Meritor are a global supplier of heavy vehicle drivetrains but our AMWU members there are giving local schoolkids the drive to learn by fuelling them up in the morning.
Every Wednesday two of our members arrive down at the Sunshine North Primary School ready to serve bread, milk, toast and cereal to make sure children who might not get a breakfast at home have a full feed before the day’s classes.
AMWU delegate at Meritor Jerry Brown said the workers happily volunteered to take turns for the “Best Start” breakfast club run, which they finance through every dollar they feed into the coffee machine in the canteen during their daily breaks.
Sunshine is located in Melbourne’s industrial west and when the school did a survey some years ago, it found that up to 140 of its 300 pupils were arriving at school each morning without any breakfast.
“There’s children from a lot of different cultural backgrounds, it’s a low socio-economic area and sometimes there’s no breakfast in the mornings. Parents may have to rush off to work very early, the kids get up and come straight to school,” Mr Brown said.
“Knowing a breakfast is there encourages them to get to school early. The kids get to know you after a while, we have our names on our jumpers and we form a good relationship – they’re good kids.”
Mr Brown said it was deeply fulfilling for the workers to be able to participate in ensuring the coffee funds they donated had a truly beneficial local community impact.
Busy morning: AMWU delegate Jerry brown (in union shirt) serves the children brekky at 8 a.m. with fellow Meritor employees Ms Tejaswini Mugathi and "TJ" Tejinder, another AMWU member. Supervising the eating is Sunshine North Primary Principal Ken Ryan (right).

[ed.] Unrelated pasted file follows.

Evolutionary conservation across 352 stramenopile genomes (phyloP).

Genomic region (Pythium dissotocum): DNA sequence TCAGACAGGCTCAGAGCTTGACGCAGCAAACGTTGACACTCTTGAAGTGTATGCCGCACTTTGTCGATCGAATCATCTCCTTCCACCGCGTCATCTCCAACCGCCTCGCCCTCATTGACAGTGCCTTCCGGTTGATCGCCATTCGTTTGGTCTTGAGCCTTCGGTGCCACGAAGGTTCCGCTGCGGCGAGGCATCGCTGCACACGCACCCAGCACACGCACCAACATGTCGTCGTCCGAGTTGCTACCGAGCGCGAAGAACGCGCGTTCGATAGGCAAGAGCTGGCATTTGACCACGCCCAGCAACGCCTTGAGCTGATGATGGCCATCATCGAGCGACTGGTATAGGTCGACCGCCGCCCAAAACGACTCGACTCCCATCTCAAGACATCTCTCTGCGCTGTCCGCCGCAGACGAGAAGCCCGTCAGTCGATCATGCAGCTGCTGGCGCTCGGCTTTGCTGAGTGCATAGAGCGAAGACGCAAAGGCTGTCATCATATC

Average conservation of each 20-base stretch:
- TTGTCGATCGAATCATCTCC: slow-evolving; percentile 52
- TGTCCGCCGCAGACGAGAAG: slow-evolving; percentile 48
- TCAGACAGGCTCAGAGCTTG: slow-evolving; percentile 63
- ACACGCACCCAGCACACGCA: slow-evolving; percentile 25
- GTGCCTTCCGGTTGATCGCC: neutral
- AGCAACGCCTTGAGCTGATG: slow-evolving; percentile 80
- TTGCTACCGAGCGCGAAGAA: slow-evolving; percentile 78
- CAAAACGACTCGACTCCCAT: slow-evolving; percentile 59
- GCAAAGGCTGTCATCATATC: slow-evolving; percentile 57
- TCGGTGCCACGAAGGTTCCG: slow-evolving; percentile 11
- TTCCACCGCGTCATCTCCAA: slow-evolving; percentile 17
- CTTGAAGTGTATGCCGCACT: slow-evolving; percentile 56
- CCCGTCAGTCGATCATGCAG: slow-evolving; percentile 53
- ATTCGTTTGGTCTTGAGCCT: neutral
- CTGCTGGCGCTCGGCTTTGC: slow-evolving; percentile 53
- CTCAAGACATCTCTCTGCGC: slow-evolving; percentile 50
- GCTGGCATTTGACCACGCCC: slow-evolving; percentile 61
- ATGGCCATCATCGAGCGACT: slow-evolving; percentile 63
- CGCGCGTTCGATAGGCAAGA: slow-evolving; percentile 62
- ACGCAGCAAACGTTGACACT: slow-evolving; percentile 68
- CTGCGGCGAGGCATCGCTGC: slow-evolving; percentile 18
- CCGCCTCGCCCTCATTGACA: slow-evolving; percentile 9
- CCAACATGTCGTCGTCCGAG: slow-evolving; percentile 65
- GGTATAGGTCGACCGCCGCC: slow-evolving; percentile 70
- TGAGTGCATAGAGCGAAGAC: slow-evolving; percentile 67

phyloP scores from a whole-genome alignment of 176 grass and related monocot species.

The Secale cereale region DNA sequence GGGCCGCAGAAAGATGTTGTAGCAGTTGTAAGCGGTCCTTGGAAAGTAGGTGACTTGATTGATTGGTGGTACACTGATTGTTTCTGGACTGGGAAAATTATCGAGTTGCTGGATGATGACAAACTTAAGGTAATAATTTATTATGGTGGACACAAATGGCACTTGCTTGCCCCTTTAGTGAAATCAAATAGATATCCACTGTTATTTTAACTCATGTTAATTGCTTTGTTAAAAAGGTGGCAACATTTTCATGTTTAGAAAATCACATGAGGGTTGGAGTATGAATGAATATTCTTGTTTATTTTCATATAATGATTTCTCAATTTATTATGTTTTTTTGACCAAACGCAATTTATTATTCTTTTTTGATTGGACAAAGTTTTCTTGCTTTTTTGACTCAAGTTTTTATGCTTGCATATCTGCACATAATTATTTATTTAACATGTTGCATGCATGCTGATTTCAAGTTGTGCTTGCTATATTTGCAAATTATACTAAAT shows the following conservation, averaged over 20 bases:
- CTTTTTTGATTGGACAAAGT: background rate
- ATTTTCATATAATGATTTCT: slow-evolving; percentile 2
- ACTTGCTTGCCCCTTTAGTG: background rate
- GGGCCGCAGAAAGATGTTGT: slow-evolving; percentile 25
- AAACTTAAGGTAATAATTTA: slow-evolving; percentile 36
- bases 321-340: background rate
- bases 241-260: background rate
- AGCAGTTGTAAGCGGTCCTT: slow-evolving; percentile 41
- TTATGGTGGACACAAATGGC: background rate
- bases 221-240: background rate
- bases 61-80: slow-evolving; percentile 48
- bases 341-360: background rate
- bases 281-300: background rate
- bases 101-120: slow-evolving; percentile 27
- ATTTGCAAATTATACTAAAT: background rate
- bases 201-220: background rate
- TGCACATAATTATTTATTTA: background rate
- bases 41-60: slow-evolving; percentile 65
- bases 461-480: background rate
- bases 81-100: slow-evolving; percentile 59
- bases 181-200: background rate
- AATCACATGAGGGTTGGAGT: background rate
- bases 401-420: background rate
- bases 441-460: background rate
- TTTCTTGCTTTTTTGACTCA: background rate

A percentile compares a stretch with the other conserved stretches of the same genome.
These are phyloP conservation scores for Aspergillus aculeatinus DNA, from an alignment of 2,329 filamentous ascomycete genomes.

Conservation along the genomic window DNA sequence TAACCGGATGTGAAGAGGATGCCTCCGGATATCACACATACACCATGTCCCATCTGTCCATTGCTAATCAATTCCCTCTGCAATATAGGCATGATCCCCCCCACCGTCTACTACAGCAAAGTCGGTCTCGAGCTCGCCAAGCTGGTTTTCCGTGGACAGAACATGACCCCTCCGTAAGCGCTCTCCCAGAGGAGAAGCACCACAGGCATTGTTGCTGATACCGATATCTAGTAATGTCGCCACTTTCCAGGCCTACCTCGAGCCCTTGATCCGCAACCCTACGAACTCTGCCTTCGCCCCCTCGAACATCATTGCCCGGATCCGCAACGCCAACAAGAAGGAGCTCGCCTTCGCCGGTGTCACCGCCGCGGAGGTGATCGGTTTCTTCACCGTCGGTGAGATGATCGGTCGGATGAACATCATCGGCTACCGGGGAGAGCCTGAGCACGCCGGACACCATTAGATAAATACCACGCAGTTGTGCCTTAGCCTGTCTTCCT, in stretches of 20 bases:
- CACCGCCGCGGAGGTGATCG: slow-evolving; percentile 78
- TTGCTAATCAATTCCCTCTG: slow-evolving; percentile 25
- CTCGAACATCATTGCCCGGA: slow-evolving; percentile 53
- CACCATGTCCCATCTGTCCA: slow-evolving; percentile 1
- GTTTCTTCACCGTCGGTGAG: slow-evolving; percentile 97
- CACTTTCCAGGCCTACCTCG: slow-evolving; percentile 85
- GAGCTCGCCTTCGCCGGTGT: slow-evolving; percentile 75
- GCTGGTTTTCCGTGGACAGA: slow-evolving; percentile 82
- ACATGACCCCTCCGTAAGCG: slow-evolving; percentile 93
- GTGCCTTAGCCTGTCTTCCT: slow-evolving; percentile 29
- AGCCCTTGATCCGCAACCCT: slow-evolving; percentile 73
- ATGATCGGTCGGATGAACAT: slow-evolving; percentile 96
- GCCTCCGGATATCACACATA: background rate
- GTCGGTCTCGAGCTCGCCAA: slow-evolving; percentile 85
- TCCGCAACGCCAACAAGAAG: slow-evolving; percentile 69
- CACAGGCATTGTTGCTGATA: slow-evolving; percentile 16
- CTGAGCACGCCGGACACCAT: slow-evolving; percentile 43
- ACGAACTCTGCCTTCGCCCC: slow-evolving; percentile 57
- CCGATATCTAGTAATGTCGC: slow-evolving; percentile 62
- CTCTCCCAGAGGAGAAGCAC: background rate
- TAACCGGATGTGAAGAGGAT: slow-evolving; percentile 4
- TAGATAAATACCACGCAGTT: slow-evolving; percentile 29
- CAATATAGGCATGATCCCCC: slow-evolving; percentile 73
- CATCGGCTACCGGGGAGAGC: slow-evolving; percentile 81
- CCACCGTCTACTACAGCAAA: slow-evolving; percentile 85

AMWU members and Meritor managers struck up the relationship with the school through their “Great Place To Work Committee” , which has extended from the breakfast club to also helping fund sports uniforms for disadvantaged children from Sunshine North.
The children also visit Meritor, giving musical and dance performances, giving talks and doing a Christmas concert.
School Principal Ken Ryan said he saw a two-way benefit in Meritor workers, the teachers and kids sharing brekky club.
“We were at a point where nearly half the school weren’t eating before classes and it had an impact on childrens’ learning – Meritor and its workers have been very generous in improving that situation,” he said.
“Our kids can see that other adults beside their parents and teachers can help them in their lives.
“It’s a healthy thing, the Meritor guys give more than money, they volunteer their time for these kids and maybe come away feeling pretty good, which might mean they have a more productive day at work.”